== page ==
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    1. Gene,

      Re: "Peter, I think "feeling discomfort" doesn't quite describe being paralyzed or being blind from birth, does it? "

      Show me in this passage where it indicates the man's LIFE was in IMMINENT danger.

      Re: "No work was involved."

      Not according to Rabbinic law. And that's really what we're talking about here, isn't it? Or are you just wanting to wax philosophical?

      Re: "The accusations against him were false and miraculous healing does not contradict modern halacha or whatever halacha."

      I just proved to you where it contradicts modern halacha.







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    2. "Show me in this passage where it indicates the man's LIFE was in IMMINENT danger. "

      NEVER FORGET THAT G-D HEALED THAT PERSON THROUGH A MIRACLE. NOT WORK WAS INVLOVED ON ANYONE'S PART. (shouting off)

      "Not according to Rabbinic law."

      Show me where does G-d healing someone through a miracle is a contradiction to Rabbinic law?

      "I just proved to you where it contradicts modern halacha."

      See my point right above.

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    3. Gene,

      Was Yeshua a man? Was He a Jew?

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    4. Yeshua healings were done by HaShem directly, through faith. That's why one needed faith to see G-d at work - Yeshua made this point over and over. Am I correct?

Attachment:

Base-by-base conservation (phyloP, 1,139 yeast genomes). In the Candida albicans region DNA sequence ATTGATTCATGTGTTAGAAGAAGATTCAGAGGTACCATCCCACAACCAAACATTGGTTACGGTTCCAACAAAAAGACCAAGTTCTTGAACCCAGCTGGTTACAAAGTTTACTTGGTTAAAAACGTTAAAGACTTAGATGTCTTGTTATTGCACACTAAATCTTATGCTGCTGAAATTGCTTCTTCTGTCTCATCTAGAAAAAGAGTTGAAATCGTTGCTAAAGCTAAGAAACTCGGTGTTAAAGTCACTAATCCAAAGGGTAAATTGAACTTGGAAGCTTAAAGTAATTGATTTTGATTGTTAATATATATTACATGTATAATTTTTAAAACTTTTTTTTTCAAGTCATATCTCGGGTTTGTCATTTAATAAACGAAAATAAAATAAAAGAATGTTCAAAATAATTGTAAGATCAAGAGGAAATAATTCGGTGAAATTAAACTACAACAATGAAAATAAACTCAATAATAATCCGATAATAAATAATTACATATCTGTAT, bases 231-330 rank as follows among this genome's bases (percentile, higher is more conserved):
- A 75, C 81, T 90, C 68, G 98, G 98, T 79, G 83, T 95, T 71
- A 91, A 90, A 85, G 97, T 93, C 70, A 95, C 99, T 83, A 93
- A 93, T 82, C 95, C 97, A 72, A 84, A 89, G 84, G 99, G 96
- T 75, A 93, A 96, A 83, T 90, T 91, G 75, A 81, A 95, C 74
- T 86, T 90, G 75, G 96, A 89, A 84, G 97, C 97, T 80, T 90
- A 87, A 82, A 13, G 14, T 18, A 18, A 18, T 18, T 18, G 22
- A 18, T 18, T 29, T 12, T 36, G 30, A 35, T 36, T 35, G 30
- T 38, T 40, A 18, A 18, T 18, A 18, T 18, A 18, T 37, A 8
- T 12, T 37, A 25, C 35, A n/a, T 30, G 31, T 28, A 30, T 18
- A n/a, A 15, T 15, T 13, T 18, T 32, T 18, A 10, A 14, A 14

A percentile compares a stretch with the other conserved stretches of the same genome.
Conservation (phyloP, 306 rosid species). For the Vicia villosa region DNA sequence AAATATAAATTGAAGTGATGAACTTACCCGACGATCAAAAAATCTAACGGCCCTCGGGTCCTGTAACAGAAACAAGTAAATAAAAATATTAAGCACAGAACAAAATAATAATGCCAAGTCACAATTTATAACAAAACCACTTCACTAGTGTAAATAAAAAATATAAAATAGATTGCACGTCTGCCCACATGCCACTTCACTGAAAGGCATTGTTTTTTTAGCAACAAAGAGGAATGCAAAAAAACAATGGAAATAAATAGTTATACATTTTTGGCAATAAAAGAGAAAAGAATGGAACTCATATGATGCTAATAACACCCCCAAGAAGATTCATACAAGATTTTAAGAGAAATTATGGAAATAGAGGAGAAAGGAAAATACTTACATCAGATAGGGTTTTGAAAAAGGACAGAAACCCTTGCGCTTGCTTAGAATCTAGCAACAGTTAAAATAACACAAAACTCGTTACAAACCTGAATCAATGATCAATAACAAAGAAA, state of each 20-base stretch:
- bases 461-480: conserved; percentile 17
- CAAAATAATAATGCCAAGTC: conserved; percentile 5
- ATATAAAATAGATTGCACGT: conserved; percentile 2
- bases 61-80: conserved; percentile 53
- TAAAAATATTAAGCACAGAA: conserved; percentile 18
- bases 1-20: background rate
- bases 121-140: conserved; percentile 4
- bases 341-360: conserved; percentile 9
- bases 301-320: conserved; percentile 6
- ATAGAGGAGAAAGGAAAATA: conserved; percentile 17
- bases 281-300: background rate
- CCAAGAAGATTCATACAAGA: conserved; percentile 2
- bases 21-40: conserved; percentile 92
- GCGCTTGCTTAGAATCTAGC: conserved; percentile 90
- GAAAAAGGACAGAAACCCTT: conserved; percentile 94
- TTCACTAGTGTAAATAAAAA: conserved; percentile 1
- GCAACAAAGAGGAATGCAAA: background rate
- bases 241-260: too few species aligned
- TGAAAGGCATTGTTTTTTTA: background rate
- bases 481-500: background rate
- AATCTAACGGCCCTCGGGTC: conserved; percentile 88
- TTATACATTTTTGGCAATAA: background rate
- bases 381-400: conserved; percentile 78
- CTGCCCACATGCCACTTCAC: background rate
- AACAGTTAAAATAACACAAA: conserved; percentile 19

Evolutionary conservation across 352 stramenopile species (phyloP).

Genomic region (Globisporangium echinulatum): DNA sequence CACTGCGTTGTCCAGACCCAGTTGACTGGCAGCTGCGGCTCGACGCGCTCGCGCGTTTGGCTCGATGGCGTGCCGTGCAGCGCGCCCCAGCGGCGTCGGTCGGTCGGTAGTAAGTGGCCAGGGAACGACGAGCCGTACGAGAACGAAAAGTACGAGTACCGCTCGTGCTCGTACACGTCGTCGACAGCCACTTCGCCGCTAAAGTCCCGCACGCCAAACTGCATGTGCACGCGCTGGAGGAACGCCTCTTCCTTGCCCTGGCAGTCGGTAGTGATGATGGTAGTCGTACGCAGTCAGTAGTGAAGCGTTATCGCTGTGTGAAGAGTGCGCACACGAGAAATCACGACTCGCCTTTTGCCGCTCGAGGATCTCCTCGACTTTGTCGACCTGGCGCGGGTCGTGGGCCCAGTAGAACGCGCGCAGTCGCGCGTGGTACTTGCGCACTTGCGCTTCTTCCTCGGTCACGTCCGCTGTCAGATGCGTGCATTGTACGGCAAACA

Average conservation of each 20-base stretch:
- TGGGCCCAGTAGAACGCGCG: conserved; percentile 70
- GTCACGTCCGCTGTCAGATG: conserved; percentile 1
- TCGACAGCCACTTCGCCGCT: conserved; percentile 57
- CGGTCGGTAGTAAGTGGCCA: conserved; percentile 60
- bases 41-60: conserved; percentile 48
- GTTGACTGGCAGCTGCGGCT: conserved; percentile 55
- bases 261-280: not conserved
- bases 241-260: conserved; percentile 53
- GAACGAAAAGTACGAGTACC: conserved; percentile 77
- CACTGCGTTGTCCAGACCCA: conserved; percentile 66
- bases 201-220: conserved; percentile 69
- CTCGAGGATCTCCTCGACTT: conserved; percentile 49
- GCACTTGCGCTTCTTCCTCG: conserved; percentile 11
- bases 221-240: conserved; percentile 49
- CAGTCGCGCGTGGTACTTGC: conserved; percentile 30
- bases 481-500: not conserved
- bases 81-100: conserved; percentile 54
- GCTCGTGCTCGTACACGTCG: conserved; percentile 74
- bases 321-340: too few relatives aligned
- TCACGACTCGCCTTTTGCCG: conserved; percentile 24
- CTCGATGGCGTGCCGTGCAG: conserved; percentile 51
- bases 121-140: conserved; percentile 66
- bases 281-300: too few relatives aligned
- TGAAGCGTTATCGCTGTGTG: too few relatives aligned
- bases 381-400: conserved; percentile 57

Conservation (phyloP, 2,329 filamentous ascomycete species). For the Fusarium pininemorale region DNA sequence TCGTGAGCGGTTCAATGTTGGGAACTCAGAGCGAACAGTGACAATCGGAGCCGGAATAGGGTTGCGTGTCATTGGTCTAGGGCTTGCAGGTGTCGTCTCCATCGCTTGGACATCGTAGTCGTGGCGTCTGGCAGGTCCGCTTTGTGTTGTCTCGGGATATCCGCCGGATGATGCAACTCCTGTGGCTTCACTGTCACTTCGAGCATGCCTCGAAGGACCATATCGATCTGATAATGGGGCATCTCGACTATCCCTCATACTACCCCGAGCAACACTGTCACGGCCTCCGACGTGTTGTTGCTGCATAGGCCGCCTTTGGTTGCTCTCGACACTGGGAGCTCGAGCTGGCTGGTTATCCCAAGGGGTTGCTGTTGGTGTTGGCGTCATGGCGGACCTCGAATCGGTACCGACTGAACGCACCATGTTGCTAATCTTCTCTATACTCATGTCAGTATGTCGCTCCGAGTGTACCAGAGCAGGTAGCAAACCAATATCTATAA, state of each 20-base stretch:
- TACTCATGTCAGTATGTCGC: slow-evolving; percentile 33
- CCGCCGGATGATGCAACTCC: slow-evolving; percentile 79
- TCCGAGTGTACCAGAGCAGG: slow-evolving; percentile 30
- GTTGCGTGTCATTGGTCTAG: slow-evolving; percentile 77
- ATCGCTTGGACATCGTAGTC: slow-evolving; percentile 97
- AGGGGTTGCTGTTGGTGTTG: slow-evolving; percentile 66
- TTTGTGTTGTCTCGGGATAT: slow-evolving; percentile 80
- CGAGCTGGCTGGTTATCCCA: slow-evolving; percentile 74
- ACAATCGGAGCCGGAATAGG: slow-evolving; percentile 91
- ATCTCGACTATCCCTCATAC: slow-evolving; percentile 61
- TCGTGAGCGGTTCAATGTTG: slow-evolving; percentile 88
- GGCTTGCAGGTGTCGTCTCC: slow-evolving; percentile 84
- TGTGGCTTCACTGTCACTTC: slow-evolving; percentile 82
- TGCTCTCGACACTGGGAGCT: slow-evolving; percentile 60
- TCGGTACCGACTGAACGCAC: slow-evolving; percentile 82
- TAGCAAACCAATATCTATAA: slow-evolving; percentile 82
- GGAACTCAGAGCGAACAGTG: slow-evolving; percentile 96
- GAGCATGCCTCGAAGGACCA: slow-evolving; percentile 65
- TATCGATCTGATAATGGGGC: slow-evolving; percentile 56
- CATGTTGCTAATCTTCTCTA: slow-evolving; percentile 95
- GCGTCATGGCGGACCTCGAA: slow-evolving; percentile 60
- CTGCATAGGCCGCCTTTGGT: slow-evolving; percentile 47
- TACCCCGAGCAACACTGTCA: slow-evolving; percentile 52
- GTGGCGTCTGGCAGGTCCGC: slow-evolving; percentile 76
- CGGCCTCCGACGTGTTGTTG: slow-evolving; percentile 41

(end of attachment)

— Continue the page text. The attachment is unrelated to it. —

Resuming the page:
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    5. You're incorrect. It came directly from Yeshua:

      Luke 8:46 "And Jesus said, Somebody hath touched me: for I perceive that virtue is gone out of me."

      He did the healing directly.

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    6. That word "virtue" incidentally is "dynamis" which means power. The power came from Yeshua. I should've made that more clear.

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    7. Here's a test for you, Peter: did Yeshua do any halachically forbidden work when he healed centurion's servant without ever going to see him?

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    8. Gene,

      That situation involves pikuach nefesh, a principle well established in Mishnah--so well in fact that it applies even in cases of doubt. So obviously a justification applies to the Centurion's daughter.

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    9. I am talking about the way he did it - was that "work"?

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    10. Those handy quotes you put around "work" let me know that you're looking for the Rabbinic definition of "work." And I just cited for you where the Shulchan Aruch includes medical treatment in the definition of "work." So according to the RABBIS, Yeshua did "work." However, also according to the Rabbis, in the case of the Centurion's daughter, the principle of pikuach nefesh applies since she was gravely ill.